Diana Levine Speaks
Injuryboard, along with Alliance for Justice feature the Diana Levine story in a video on page one of Injuryboard.com. Hear Diana Levine tell her own story in her own words.
Levine had received Demerol for treatment of a migraine headache in 2000. Phenergan (Wyeth) was delivered to stop the nausea created by the Demerol by IV push which punctuated her artery causing gangrene and the amputation of her arm.
The U.S. Supreme Court today in a 6-3 decision upheld Levine's victory in a lower court that the warning label was not clear on the Phenergan drug. Levine had won $6.7 million in that jury trial.
Alliance For Justice- A Victory For Consumers
The nonprofit Washington D.C-based group, Alliance for Justice issued this statement:
“Today’s victory for Diana Levine is really a victory for all American consumers,” said Alliance for Justice President Nan Aron. The Supreme Court, in a 6-3 decision, rejected the premise that drug manufacturers who fail to warn consumers of the dangers associated with their products can evade responsibility for the harm they do to Americans. “The six justices who stood up for accountability sent a clear message that FDA approval does not necessarily grant a corporation a license to hit and run,” Aron noted.
“The dangers posed to consumers do not end with the happy outcome in Wyeth v. Levine, however. Millions of other Americans who use medical devices are still left without recourse if they are injured. This is why Congress must act swiftly to pass the Medical Device Safety Act. The proposed bill would make clear that FDA approval to market does not preempt victims from having unsafe product lawsuits heard by juries in state courts.”
"Congress must make clear that big corporations do not have a right to 'hit and run' by causing serious health damage and then walking away from legal responsibility," concluded Aron. "Passage of the Medical Device Safety Act will protect the victims of unsafe products and ensure that manufacturers have a strong incentive to make safe products in the first place.”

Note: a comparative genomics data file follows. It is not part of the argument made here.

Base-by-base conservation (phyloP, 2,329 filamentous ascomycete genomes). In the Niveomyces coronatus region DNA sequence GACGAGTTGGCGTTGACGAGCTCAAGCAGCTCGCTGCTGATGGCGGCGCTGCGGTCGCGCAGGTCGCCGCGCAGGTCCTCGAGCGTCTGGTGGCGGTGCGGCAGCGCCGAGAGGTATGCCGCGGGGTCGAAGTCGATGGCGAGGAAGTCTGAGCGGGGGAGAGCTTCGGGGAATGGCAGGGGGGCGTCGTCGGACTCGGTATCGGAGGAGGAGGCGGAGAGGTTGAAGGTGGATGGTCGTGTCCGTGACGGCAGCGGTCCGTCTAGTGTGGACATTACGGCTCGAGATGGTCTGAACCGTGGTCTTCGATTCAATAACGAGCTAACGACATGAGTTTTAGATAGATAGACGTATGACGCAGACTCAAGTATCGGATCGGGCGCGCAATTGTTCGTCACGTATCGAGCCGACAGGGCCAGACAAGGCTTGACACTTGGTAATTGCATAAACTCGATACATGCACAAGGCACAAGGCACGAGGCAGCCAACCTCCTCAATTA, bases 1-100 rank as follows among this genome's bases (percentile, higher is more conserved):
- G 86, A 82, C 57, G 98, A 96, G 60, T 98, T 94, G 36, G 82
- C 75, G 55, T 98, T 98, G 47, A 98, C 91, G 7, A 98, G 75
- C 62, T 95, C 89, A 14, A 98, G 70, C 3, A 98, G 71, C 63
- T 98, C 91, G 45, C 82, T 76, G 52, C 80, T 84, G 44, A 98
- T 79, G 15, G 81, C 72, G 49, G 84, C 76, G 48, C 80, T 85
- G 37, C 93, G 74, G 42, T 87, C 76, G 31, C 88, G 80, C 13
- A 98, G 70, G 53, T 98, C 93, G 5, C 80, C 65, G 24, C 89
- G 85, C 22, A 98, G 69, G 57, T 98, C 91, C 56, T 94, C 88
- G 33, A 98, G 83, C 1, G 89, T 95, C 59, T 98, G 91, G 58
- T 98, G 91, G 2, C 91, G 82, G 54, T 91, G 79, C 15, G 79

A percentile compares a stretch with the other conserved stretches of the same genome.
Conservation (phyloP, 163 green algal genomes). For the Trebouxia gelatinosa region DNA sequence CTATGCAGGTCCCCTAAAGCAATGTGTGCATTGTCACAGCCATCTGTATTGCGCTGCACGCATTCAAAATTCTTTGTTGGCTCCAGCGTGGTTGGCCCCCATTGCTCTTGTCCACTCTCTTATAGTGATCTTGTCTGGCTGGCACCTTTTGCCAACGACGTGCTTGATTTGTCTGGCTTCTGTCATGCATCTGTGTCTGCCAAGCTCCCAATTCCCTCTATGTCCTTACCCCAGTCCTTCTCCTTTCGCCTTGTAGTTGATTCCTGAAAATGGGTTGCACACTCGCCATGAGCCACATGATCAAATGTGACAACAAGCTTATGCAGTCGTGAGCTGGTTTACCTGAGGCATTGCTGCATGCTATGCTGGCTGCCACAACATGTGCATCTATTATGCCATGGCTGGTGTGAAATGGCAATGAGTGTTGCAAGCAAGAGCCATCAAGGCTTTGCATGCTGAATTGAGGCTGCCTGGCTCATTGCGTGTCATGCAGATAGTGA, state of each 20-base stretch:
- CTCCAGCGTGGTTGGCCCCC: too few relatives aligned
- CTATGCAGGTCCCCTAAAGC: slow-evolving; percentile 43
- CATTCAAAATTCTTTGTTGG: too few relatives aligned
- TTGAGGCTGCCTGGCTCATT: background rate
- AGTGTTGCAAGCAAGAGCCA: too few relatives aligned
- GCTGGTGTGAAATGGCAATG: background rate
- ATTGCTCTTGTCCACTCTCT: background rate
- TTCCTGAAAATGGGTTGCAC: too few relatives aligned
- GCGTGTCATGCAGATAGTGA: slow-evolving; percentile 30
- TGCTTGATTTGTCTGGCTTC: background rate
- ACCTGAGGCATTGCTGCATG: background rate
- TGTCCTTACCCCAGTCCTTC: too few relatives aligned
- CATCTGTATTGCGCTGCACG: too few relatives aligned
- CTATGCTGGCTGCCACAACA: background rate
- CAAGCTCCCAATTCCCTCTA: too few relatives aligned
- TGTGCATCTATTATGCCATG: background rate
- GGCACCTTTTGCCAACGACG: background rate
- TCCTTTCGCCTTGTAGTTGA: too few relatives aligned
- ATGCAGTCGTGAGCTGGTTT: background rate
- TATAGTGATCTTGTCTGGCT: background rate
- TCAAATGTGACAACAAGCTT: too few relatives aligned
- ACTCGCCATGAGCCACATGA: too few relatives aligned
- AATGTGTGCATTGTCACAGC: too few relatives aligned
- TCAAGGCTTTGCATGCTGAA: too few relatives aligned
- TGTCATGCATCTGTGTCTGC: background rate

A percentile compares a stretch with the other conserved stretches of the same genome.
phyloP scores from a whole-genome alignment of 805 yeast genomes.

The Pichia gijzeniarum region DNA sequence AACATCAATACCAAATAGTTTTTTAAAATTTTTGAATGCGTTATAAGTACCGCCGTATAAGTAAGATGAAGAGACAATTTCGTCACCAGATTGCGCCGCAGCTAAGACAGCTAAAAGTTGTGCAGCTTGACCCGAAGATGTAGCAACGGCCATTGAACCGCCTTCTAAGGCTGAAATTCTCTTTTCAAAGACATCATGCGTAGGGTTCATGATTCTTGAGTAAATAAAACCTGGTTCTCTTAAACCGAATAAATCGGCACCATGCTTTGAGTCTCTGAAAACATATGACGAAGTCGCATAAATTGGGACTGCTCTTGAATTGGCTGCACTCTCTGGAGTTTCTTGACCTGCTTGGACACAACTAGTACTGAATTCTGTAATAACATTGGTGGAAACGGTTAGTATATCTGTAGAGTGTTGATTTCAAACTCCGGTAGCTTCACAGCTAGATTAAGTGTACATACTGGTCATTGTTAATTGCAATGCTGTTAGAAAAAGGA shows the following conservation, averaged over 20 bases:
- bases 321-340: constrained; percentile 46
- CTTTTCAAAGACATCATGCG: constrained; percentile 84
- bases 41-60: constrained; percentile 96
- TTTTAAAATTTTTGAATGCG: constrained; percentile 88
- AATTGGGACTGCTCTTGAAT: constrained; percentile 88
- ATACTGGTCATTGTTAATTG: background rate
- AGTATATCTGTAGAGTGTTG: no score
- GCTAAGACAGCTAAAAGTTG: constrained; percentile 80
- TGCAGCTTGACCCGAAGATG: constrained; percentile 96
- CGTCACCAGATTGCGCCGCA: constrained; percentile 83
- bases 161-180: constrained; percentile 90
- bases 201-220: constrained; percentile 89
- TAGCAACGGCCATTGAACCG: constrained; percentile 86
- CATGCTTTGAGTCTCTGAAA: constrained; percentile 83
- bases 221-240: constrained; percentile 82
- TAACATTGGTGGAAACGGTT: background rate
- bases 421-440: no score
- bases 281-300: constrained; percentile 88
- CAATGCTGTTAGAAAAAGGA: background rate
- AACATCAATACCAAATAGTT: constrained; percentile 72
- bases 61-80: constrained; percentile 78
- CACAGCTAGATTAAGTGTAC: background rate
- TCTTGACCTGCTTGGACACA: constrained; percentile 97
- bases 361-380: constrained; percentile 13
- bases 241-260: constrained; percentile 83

Online, many consumers, the very people who could be hurt by drugs if they are not properly labeled, express some cynicism and misunderstanding about the right they have to access the courts in America.
The primary misunderstanding is that this is a failure-to-warn case, and the label for Phenergan did not warn against the aggressive delivery of the drug through the IV push method.
“Under no circumstances should be given by interarterial injection,” says the label insert for Phenergan. Levine had argued if the IV push method was specified in the drug label, the clinician would not have delivered it into her right arm by that method.
Levine did sue the clinic which delivered the drug by IV push.
In the video on Injuryboard.com, Levine returns to the clinic for the first time, to discuss how the injury happened.
Wyeth- Patients Best Served by a national standard
Doug Petkus, a spokesman for Wyeth sent an e-mailed press release:
“Madison, N.J., March 4, 2009 – The U.S. Supreme Court’s ruling in Wyeth v. Levine is disappointing, not only for Wyeth, but for patients and public health in general. Patients are best served by a national standard for the labeling of prescription medications – set by the medical and scientific experts at the U.S. Food and Drug Administration (FDA). When lay juries are permitted to second guess the experts at FDA on the benefits and risks of particular medicines, the result is uncertainty for patients and doctors alike about how and when to use prescription drugs.
“Wyeth’s labeling of Phenergan provided clear instructions and warnings about its use, including clear warnings about the very risk at issue in this case,” says Bert Rein, an attorney from Wiley Rein, a Washington D.C. law firm representing Wyeth in this matter. “The medical and scientific experts at FDA are in the best position to weigh the benefits and risks of a medicine and to assess how those benefits and risks should be described in the product’s label.”
In the dissenting opinion, Justice Alito stated, “This case illustrates that tragic facts make bad law. The Court holds that a state tort jury, rather than the Food and Drug Administration, is ultimately responsible for regulating warning labels for prescription drugs…To be sure, state tort suits can peacefully coexist with the FDA’s labeling regime, and they have done so for decades. But this case is far from peaceful coexistence. The FDA told Wyeth that Phenergan’s label renders its use ‘safe.’ But the State of Vermont, through its tort law, said: ‘Not so.’” #